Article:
Your dishwasher works overtime during the holidays. To avoid breakdowns, make sure the water inlet valve hasn't become restricted. To do this, start the washer; once it's filled, open it.
There should be enough water on the bottom to touch the sides. If not, replace the valve yourself by following the manufacturer's instructions. Cost: Under $40.

Hassle-Free Home Hints

Need to hire someone to do repair work? Go where the repair people go. If you're looking for a roofer, go to a roofing supply store and ask the manager for referrals. Looking for a handyman? Ask at the lumberyard.

If your house has a sump pump that frequently runs, install a backup pump. Water-powered backup pumps are virtually maintenance free and will work continuously. Visit a plumbing supply store for more info.

A chimney liner—a rust-free metal tube inserted into the chimney—is an inexpensive way to avoid costly repairs. A heating/cooling contractor can easily install one.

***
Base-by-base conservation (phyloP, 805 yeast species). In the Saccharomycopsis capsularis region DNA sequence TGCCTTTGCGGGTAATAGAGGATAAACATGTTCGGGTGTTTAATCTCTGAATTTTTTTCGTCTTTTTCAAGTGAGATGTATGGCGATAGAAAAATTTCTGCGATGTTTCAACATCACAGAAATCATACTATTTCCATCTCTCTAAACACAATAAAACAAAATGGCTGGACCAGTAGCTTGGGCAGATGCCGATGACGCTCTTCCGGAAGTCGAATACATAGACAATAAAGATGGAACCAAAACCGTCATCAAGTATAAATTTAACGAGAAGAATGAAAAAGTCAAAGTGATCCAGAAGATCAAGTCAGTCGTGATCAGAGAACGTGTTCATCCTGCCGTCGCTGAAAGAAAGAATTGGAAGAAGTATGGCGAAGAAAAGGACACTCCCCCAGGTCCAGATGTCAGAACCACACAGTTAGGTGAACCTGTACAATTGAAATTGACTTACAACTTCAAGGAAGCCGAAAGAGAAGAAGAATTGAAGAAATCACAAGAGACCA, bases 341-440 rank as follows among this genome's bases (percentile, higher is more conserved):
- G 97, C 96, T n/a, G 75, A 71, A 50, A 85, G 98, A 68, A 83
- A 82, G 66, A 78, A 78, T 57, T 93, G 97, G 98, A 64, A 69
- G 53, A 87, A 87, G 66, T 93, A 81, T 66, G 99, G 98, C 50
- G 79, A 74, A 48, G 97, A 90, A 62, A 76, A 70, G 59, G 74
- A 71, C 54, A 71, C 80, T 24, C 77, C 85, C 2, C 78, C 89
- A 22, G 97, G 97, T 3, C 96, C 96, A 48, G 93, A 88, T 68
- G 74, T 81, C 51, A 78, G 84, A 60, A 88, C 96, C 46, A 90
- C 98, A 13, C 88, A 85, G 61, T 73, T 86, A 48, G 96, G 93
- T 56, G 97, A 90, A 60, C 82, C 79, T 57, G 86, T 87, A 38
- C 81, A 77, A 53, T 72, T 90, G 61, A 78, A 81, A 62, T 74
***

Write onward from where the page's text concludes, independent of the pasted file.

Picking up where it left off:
Even if a faulty bathtub faucet can be repaired, consider replacing it. Most new faucets are pressure-balanced, which means that if someone flushes the toilet in another bathroom, you won't get scalded in the shower.


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  #2 (permalink)  
Old 01-17-2006, 07:21 PM
Henry Bockman's Avatar
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Join Date: Jan 2006
Location: Montgomery County Maryland
Posts: 5
The advice about cleaning aluminum siding is not very informative. If you have aluminum siding on your home DO NOT attempt to scrub it.. This will remove the oxidation from the siding and discolor it. I'll post an article I wrote on power washing for the proper methods. Here are some other things that I didn't notice on the list.

1 Make sure your grading around your home slopes away from your foundation.
2 Make sure your gutters and downspouts are cleaned, tightened properly and are in proper working order.
3 Inspect your roof for missing shingles, damaged flashing and vent pipes or for any nail pops.